Once a player who looked on the verge of superstardom, Fairley (82.0) found himself far less attracted than many expected as a free agent last year. Still, a one-season stint in St. Louis with the Rams proved to be his best in the league so far. His worst season so far came when he was asked to play 693 snaps, so perhaps the key to getting the most out of Fairley is limiting his usage. It might not be ideal to bring in a free agent who is best-suited to around 500 snaps, but if he can do as he did last year and rack up 19 total pressures and 17 defensive stops, he would make a very smart addition to a lot of defensive lines around the league.

Williams Hayes [5th Ranked Edge Rusher]

There are only so many headlines to go around for any football team, let alone a defensive line as talented as the Rams’, but their most consistent performer over the last four years has been William Hayes. After hinting at his ability in Tennessee with up and down seasons, Hayes has been a consistent performer in a backup role for the Rams, topping 20 pressures every season and topping 40 pressures for the first time this season. Hayes has flourished in an expanded role in the last two seasons (554 snaps in 2014, 597 snaps in 2015) and will now seek the full-time starting role that has thus far eluded him in his career.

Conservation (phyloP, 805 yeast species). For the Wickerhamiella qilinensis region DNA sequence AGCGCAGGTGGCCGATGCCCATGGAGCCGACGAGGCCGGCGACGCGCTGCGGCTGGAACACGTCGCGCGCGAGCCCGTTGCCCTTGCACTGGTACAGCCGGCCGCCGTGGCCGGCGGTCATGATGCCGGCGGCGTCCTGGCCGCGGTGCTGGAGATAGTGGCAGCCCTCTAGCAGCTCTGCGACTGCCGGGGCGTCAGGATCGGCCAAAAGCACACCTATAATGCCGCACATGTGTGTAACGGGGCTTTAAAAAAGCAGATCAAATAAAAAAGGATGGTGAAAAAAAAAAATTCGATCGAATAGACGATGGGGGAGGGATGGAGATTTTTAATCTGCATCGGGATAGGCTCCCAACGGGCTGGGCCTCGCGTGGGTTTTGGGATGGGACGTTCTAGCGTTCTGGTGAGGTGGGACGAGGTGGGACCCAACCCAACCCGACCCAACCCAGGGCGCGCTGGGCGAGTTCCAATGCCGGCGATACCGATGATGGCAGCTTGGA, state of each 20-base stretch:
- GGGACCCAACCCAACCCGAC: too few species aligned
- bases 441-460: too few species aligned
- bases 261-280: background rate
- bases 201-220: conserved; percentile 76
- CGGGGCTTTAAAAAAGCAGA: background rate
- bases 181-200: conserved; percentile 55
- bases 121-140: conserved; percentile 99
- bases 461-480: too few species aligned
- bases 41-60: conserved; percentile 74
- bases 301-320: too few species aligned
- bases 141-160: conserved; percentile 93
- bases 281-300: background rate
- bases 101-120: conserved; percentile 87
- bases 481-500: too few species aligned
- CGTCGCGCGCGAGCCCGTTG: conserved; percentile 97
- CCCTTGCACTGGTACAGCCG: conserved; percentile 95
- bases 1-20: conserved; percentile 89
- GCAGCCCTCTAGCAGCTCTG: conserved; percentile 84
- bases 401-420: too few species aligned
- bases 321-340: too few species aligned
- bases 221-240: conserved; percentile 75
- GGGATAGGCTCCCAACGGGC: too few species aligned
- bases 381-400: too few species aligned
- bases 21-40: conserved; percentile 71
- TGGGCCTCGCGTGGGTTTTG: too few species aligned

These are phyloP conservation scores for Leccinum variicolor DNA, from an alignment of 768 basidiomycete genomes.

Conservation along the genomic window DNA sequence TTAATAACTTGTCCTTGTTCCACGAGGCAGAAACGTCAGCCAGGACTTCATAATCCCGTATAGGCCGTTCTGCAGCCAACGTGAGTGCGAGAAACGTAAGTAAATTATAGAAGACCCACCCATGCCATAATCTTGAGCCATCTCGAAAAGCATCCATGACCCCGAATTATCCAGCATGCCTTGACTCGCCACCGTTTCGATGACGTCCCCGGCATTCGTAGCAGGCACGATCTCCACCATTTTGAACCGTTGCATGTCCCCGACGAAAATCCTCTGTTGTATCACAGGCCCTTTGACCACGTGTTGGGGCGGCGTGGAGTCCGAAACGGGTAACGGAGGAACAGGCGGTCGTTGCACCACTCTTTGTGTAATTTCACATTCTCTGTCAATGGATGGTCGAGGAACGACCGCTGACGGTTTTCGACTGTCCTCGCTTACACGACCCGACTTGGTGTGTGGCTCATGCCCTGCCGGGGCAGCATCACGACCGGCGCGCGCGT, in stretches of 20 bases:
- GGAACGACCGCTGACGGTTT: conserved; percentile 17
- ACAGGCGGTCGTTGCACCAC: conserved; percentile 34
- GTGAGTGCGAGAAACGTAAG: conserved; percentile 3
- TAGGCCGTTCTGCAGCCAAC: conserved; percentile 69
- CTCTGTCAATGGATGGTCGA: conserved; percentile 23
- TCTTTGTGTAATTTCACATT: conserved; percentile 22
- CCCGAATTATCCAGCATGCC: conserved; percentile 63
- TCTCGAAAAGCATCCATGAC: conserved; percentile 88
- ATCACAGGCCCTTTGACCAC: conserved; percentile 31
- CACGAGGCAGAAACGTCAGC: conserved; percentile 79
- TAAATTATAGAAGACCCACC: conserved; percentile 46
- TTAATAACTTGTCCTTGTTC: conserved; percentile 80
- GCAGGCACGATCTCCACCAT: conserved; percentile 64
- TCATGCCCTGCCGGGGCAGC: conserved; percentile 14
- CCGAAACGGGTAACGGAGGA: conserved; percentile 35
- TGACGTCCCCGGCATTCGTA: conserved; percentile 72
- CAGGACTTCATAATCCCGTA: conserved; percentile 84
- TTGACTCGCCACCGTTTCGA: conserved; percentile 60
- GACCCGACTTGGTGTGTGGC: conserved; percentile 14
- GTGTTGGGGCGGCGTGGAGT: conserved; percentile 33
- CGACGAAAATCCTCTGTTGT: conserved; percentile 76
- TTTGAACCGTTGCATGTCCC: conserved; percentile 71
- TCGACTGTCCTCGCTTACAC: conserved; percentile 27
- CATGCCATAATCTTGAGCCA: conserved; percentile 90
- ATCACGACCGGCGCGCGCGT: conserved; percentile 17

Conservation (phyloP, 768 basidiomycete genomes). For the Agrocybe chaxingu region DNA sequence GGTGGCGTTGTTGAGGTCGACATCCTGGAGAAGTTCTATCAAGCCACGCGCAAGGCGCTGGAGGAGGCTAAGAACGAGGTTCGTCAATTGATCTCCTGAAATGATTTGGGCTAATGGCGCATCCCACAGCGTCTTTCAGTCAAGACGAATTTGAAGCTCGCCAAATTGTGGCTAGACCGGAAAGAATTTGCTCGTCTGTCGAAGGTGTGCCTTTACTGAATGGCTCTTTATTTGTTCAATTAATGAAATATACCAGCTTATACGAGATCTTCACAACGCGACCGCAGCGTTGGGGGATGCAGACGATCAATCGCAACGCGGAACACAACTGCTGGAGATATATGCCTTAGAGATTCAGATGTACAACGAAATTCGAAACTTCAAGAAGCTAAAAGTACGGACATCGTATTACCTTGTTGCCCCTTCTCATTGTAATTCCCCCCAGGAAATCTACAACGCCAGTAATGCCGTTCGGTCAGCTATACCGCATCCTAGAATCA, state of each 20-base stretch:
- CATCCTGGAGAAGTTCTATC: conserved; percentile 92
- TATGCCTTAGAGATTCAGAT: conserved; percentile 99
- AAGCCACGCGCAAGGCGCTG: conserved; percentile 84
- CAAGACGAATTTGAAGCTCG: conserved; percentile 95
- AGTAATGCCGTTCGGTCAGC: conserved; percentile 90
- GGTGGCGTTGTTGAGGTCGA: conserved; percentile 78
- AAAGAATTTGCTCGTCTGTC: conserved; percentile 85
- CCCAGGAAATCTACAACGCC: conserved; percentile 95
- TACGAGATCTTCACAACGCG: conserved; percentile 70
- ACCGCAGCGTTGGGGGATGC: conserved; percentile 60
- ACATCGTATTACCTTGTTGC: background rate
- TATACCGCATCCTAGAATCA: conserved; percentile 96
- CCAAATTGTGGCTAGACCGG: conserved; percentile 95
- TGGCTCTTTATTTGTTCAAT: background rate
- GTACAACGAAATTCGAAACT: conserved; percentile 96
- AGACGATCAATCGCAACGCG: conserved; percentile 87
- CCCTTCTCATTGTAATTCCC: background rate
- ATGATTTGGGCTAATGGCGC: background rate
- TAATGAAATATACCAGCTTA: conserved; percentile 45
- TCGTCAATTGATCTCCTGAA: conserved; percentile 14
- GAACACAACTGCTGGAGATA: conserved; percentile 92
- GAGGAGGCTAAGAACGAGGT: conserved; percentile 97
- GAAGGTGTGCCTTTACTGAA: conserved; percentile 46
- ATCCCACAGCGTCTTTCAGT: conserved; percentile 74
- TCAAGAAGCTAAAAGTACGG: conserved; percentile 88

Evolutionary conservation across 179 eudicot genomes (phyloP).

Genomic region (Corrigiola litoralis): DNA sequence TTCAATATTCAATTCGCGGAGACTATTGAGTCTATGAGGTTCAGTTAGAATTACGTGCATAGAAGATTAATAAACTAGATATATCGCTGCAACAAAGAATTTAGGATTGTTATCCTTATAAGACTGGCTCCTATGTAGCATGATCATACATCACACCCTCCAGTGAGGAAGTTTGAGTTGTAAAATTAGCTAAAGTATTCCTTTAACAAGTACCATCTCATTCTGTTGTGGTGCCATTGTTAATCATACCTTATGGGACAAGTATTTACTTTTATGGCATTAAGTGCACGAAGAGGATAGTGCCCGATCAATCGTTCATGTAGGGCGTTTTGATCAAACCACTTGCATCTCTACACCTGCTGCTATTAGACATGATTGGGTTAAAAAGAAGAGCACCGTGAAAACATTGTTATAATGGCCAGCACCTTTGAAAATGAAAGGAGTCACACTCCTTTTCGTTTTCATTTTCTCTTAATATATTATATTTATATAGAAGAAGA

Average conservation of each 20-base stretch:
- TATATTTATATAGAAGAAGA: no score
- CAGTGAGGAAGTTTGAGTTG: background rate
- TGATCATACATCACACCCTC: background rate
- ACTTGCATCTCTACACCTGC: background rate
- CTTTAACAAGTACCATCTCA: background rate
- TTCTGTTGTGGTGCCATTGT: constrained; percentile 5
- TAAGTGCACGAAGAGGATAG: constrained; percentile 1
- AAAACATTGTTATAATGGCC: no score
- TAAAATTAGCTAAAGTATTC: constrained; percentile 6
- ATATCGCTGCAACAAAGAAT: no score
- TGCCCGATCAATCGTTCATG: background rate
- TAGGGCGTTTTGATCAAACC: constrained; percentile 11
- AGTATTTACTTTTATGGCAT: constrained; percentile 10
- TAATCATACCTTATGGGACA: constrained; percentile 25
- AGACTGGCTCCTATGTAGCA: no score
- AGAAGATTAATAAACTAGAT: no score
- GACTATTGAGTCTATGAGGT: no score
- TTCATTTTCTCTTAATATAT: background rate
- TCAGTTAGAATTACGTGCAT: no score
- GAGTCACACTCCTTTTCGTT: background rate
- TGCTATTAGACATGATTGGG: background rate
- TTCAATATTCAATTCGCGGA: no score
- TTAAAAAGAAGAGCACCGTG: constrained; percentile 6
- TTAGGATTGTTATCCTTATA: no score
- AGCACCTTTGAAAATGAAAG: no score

Odds are several of these players will be suiting up for another team in 2016, despite the Rams’ best efforts to retain them.  Players want to be paid.  And for that same reason - the NFL’s salary cap - setting out to acquire all of the league’s top free agents to solve yours woes is never a viable solution.  Neither is hoping to solve all the team’s problems solely through the NFL draft.  It takes a nice mix of both.

And while inking all the Alshon Jeffery, Matt Forte, and Robert Griffin III type players would be nice, it’s probably not in the cards for the Rams.  That said, it wouldn’t come as a surprise if they showed serious interest in one, or all, of those players.

The other NFC West teams have their fair share of work to do this offseason, as well.  And while many of the Seattle Seahawks, Arizona Cardinals, and San Francisco 49ers free agents won’t sit atop the league’s list of most coveted players, there are several who could interest the Rams, and fill key positions where they may have a need.

Here’s a look at each NFC West team’s notable free agent players, as well as a quick note on any players who made Pro Football Focus’s top free agents list, by position:

Seattle Seahawks
Offense Defense/ST's
LT Russell Okung OLB Bruce Irvin
WR Jermaine Kearse NT Brandon Mebane
RB Christine Michael CB Jeremy Lane
C Patrick Lewis DT Demarcus Dobbs
OG J.R. Sweezy P Jon Ryan
QB Tarvaris Jackson
RB Fred Jackson
T/G Alvin Bailey

Tavaris Jackson [6th Ranked Quarterback]